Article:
Despite concerns about a “fast-food row” on State Road 7, members of the Wellington Village Council agreed to allow another fast-food restaurant in the Village Green Center.
“It has become what I call ‘fast-food row,’” Councilman John Greene said. “I understand this is a different concept, but it seems like we’ve allowed developers to come in, present something that is very appealing to the council, and then little by little chip away at it. All of a sudden, it’s a completely different site.”
Originally billed as office space with a bank and some restaurants, the proposed changes would allow the property owner to shift 14,738 square feet of space formerly allotted for office space to general use, and also would allow for a 4,272-square-foot fast-food restaurant.
The property already is home to a McDonald’s with a drive-through, a Taco Bell with a drive-through and Buffalo Wild Wings, an eat-in restaurant.
The proposed restaurant on the new site is PDQ, a “fast-casual” restaurant created by Outback Steakhouse founder Tim Gannon, a leader in Wellington’s polo community.
Don Hearing, agent for the applicant, noted that the restaurant was not typical fast food.
“I know it qualifies under your code as fast food,” he said. “But, as Mr. Gannon will tell you, this is designed to bring good-quality food to the fast-casual market, competing with the Panera [Breads] and Chipotles of the world.”
Hearing noted that there are now five PDQ restaurants in Florida, including one under construction on Okeechobee Blvd. near Interstate 95. “This would be the flagship restaurant — the one that is most important to Mr. Gannon,” Hearing said.
Vice Mayor Howard Coates, who opposed the request on its first reading, was concerned that a location set aside for a bank could come back for another restaurant request.
Hearing said that was not the case. “We feel we will get a bank at that location,” he said.
Hearing noted, however, that the economic impact of PDQ would be higher than that of a bank.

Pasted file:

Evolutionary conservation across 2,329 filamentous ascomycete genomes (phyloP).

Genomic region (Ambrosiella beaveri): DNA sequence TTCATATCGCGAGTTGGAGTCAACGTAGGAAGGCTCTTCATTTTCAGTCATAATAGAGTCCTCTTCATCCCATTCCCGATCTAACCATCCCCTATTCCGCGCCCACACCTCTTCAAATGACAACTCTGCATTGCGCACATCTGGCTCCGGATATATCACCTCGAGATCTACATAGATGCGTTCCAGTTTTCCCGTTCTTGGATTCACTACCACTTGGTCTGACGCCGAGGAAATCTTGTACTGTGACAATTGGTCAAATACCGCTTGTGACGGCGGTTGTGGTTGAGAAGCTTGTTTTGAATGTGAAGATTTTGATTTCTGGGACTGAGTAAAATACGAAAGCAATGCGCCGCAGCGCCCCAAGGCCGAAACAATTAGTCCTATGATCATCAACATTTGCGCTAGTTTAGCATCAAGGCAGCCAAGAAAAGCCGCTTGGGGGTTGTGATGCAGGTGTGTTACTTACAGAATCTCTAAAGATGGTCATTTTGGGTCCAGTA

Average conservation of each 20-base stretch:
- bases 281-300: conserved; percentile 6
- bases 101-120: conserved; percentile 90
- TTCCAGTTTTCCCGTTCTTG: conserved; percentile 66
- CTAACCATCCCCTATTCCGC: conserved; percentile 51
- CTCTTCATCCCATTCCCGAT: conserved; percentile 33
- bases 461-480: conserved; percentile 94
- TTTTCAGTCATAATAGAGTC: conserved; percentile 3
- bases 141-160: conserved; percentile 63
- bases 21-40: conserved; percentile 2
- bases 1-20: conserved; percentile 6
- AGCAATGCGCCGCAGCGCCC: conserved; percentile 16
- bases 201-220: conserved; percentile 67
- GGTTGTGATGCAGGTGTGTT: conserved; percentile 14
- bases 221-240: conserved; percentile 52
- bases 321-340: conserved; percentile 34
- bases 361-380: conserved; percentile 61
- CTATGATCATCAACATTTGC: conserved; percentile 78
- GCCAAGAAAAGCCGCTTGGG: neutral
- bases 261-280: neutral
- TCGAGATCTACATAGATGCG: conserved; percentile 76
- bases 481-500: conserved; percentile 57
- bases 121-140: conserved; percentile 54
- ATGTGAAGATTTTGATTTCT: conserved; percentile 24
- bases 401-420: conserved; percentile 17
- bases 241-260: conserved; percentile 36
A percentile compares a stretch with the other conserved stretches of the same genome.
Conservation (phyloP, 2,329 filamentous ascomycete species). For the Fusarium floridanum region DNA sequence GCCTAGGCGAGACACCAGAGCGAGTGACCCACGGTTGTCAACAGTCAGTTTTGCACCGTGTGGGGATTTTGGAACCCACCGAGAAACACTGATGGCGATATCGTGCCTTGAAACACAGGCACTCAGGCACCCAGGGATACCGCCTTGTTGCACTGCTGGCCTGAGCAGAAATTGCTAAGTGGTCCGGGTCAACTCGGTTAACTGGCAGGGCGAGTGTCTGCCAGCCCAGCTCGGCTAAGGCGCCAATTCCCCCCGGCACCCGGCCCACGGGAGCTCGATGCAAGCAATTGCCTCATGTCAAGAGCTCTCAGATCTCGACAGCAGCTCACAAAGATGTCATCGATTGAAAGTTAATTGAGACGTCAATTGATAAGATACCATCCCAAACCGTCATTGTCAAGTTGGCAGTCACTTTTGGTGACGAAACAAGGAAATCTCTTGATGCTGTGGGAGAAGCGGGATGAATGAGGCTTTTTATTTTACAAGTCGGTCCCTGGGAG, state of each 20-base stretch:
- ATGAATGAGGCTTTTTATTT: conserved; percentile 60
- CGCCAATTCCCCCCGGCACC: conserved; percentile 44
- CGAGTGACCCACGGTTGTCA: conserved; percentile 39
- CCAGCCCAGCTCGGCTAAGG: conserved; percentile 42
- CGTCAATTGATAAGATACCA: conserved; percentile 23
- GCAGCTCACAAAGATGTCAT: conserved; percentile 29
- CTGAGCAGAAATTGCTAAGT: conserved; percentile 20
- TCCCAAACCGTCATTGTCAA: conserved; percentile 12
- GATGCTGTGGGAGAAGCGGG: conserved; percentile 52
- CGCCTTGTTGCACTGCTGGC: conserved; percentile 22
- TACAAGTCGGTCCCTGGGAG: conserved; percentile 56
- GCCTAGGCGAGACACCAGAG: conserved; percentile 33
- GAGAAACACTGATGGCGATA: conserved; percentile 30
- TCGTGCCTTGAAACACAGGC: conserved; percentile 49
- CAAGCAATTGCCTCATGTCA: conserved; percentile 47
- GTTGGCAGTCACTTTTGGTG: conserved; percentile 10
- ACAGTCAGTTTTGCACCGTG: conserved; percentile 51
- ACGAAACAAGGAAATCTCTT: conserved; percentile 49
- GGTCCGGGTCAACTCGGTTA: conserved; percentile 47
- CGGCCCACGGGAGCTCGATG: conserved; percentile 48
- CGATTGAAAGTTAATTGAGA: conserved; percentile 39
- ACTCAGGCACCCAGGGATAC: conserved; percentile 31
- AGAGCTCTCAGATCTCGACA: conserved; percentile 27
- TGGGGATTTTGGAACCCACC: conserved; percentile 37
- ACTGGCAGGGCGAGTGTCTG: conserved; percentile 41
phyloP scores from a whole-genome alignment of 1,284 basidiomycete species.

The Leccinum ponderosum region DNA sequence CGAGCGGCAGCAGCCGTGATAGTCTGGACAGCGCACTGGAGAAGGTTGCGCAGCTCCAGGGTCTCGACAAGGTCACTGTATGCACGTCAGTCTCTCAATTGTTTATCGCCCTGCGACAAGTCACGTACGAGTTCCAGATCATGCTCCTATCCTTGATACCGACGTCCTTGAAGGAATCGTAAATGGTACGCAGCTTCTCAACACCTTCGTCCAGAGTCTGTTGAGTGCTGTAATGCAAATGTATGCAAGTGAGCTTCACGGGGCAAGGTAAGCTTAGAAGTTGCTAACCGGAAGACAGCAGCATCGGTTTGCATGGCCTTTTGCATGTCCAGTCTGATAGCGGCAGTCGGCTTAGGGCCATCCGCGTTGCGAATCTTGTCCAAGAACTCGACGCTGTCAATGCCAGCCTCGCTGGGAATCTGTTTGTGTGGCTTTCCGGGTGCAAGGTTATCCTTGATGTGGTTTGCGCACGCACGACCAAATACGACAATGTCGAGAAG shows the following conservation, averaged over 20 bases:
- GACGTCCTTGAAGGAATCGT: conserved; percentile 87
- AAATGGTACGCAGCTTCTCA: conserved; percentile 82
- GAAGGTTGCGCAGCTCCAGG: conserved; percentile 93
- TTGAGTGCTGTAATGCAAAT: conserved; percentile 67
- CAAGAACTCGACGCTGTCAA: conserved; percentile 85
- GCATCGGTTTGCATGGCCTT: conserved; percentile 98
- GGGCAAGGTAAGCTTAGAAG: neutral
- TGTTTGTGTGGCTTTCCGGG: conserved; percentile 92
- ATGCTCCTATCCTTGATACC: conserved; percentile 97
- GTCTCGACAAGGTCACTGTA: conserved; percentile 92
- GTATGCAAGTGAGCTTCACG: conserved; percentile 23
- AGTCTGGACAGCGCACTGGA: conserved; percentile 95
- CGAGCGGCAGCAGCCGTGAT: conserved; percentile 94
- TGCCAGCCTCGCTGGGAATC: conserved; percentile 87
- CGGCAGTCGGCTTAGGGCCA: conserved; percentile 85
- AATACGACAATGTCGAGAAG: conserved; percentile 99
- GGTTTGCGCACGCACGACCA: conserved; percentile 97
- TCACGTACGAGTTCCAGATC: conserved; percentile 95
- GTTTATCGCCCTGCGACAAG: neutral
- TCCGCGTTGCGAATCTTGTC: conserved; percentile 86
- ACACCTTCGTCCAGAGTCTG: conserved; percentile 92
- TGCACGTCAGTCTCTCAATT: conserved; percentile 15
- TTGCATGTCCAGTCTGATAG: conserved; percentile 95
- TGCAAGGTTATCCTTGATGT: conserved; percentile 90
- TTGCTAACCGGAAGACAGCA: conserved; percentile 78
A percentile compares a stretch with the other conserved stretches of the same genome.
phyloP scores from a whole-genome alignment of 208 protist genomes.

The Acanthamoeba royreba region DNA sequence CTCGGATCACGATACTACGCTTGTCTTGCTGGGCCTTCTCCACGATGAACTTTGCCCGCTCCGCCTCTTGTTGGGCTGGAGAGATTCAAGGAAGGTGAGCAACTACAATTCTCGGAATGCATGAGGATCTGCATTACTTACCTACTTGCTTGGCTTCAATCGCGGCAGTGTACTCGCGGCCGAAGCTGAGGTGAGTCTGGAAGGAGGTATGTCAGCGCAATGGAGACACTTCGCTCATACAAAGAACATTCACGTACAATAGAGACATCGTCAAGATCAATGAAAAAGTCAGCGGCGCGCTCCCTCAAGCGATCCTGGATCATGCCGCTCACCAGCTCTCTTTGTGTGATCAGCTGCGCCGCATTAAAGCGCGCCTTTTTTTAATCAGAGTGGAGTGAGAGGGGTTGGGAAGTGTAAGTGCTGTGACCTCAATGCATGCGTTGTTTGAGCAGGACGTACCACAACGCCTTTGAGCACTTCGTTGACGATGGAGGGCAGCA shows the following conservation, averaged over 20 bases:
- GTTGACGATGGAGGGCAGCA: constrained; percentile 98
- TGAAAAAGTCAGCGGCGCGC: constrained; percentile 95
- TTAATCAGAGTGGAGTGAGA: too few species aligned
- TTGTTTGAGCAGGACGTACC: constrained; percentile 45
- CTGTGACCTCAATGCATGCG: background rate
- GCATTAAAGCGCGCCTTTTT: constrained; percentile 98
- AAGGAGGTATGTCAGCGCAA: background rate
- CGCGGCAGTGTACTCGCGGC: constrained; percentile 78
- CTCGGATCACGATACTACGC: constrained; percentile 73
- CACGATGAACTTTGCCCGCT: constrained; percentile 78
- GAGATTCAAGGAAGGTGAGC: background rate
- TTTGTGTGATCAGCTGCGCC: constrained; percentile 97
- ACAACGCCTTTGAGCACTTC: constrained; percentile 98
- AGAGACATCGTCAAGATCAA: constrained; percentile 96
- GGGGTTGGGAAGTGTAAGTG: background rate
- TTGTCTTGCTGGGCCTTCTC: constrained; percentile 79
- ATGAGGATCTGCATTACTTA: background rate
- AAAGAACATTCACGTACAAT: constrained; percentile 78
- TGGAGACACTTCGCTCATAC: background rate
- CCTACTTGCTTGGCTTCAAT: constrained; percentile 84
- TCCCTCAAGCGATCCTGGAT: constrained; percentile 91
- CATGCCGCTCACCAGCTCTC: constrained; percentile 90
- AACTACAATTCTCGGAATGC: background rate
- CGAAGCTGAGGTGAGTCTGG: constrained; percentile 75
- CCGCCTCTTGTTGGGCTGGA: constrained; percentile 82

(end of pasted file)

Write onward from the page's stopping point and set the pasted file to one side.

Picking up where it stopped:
“The average branch bank payroll is $142,000 a year,” he said. “At PDQ, just the payroll is $1.3 million on an annual basis at one location. Banks pay zero sales tax. PDQ pays $200,000 a year.”
The restaurant would bring in 68 jobs, including three shift manager positions making $50,000 a year. “There are a lot of jobs for young people, whether it’s part-time or full-time,” Hearing added.
There will also be a retail element to the site, and Hearing said that several companies are considering it but that he couldn’t share details.
“Because this is not a big-box anchored center with a Publix or other flagship store, it’s these restaurants that have created the traffic to the site and made this specialty retail-viable,” he said.
Councilman Matt Willhite said he didn’t want to see plans for the site change to add more restaurants.
“You were going to have two, and now you have four,” Willhite said. “It didn’t go from two to four. It went from two to three, then you came back in and asked for four.”
Willhite was skeptical that the corner would draw interest from a bank. “I don’t believe you will have a bank there, but I hope I’m wrong,” he said.
Willhite said he would like to see continued development of the other aspects of the project, especially the office space.
“That space could be good for a small business incubator with multiple businesses,” he said. “I would hope the area could bring in some of those higher-paying jobs.”
Greene noted that the site is along one of Wellington’s most traveled roadways.
“I personally have concern when I look at this site and what it was originally intended to be,” he said. “When I look at the corridor of what is prime real estate, with potentially higher-paying jobs, I don’t want the market to continue to dictate what we see there.”
Willhite said he expected any other changes to the site that come back to the council to resemble what has been submitted.
“Know that if you come back in the next three years, I’m going to hold you to office space and a bank, or something that is higher-caliber,” he said.
Greene agreed. “I will be extremely critical and difficult to work with moving forward if something other than what was presented comes back to us,” he said.
But council members were largely in favor of some changes, most notably plans for new entry and exit points.
“You’ve pushed the major entrance and exits away from the intersections, which I think helps this plan,” Councilwoman Anne Gerwig said.
Willhite agreed. “I think you’ve really improved the traffic pattern,” he said.
And council members were sure Gannon would bring a quality product to Wellington.
“Wellington is humbled to have Mr. Gannon and the PDQ restaurant coming into this village and using it as one of his jewels,” Mayor Bob Margolis said. “Would I like to see other things there? Yes. But I’d also like to see a PDQ restaurant. I know everything Mr. Gannon touches will be successful, and I think this will be a complement to the community.”
During public comment, Wellington Chamber of Commerce Past President Alec Domb said he supported the measure.
“We’re here to support Mr. Gannon, a great contributor to this community,” he said.
Greene made a motion to approve the changes, and Coates seconded. It passed unanimously.